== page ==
Skip to main content
Press Release

Bristol Man Sentenced for Receipt of Child Pornography

For Immediate Release
U.S. Attorney's Office, District of Vermont

The Office of the United States Attorney for the District of Vermont stated that Cody Clark, 27, of Bristol, Vermont, was sentenced on October 18, 2018, in United States District Court in Burlington, Vermont, to serve 120 months in prison after his guilty plea to one count of receipt of child pornography.  U.S. District Judge Christina Reiss also ordered Clark to serve a thirty (30) year term of supervised release, and to pay a $100 special assessment. 

According to court records and proceedings, in the summer of 2017, Google transmitted a “Cybertip” to the National Center for Missing and Exploited Children (NCMEC) that a user, later identified as Clark, had uploaded images of child pornography to Clark’s Google account.  NCMEC forwarded the tip to the Vermont Internet Crimes Against Children Task Force (the ICAC).  The ICAC investigated the tip and obtained a warrant to search Clark’s residence in Bristol, Vermont.  On September 2, 2017, law enforcement executed the search warrant and seized several computers and other devices from Clark.  Officers also discovered a minor child in his bed.  During a statement made to law enforcement, Clark admitted that he produced and possessed images of child pornography, that he knew he had a problem and needed help, and that he had inappropriately touched young boys in his care, though he claimed that such touches were non-sexual.  A forensic examination of his devices confirmed that Clark had produced images of child pornography, and possessed images that he had downloaded from the Internet.

United States Attorney Christina E. Nolan commended the efforts of the Vermont Internet Crimes Against Children Task Force and Homeland Security Investigations in the investigation and prosecution of Clark.  She added:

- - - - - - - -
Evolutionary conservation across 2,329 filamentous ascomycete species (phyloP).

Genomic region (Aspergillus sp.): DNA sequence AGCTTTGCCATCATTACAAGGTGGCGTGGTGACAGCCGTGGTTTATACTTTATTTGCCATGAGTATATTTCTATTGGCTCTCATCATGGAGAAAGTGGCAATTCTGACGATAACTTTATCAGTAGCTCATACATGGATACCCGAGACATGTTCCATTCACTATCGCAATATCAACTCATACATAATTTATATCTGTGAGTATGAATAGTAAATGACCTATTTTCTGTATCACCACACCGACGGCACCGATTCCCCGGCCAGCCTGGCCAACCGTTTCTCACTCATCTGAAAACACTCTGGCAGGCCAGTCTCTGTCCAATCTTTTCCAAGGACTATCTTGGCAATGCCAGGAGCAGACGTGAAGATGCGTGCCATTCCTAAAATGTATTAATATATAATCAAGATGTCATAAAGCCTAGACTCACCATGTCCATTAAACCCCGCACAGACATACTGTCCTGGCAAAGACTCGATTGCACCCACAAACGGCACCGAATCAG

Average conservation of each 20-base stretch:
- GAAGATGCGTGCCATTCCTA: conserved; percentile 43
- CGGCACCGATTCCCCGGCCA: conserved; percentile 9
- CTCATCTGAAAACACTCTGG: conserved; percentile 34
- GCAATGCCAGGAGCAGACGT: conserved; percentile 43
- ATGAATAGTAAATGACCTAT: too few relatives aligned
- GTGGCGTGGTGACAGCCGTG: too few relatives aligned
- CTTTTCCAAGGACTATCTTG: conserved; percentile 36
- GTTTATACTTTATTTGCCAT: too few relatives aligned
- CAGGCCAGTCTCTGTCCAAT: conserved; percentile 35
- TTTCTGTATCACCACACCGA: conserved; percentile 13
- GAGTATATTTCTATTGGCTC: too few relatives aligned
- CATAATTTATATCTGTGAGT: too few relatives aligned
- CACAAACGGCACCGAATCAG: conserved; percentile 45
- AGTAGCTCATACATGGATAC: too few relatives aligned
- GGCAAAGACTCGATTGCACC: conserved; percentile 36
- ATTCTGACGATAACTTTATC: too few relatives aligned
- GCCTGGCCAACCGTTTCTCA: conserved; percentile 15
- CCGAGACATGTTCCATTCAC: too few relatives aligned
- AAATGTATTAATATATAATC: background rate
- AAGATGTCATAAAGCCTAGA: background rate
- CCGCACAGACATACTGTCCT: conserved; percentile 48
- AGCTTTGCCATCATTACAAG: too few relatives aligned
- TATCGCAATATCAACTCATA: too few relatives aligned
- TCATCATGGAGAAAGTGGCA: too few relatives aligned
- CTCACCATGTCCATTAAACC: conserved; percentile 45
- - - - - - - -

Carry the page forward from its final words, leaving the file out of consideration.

“Let this case serve as a reminder that those who sexually exploit children will be targets for federal prosecution, and a top priority for federal investigators.  Society should be measured by how it protects its most innocent and vulnerable members, and the Vermont law enforcement community will bear this in mind as we relentlessly pursue those who harm children and advocate for serious sentences.  As Judge Reiss said in imposing sentence, this defendant’s conduct was ‘unforgiveable and a violation of trust.’”   

Assistant U.S. Attorney Barbara A. Masterson handled the prosecution of Clark.  Clark was represented by Assistant Federal Public Defender Elizabeth Quinn.  

U.S. Attorney Nolan noted that this prosecution is part of the U.S. Department of Justice's Project Safe Childhood, a nationwide initiative designed to protect children from online exploitation and abuse. Led by the U.S. Attorney's Offices, Project Safe Childhood marshals federal, state and local resources to better locate, apprehend, and prosecute individuals who exploit children via the Internet, as well as identify and rescue victims. For more information about Project Safe Childhood, please visit

Updated October 18, 2018

Project Safe Childhood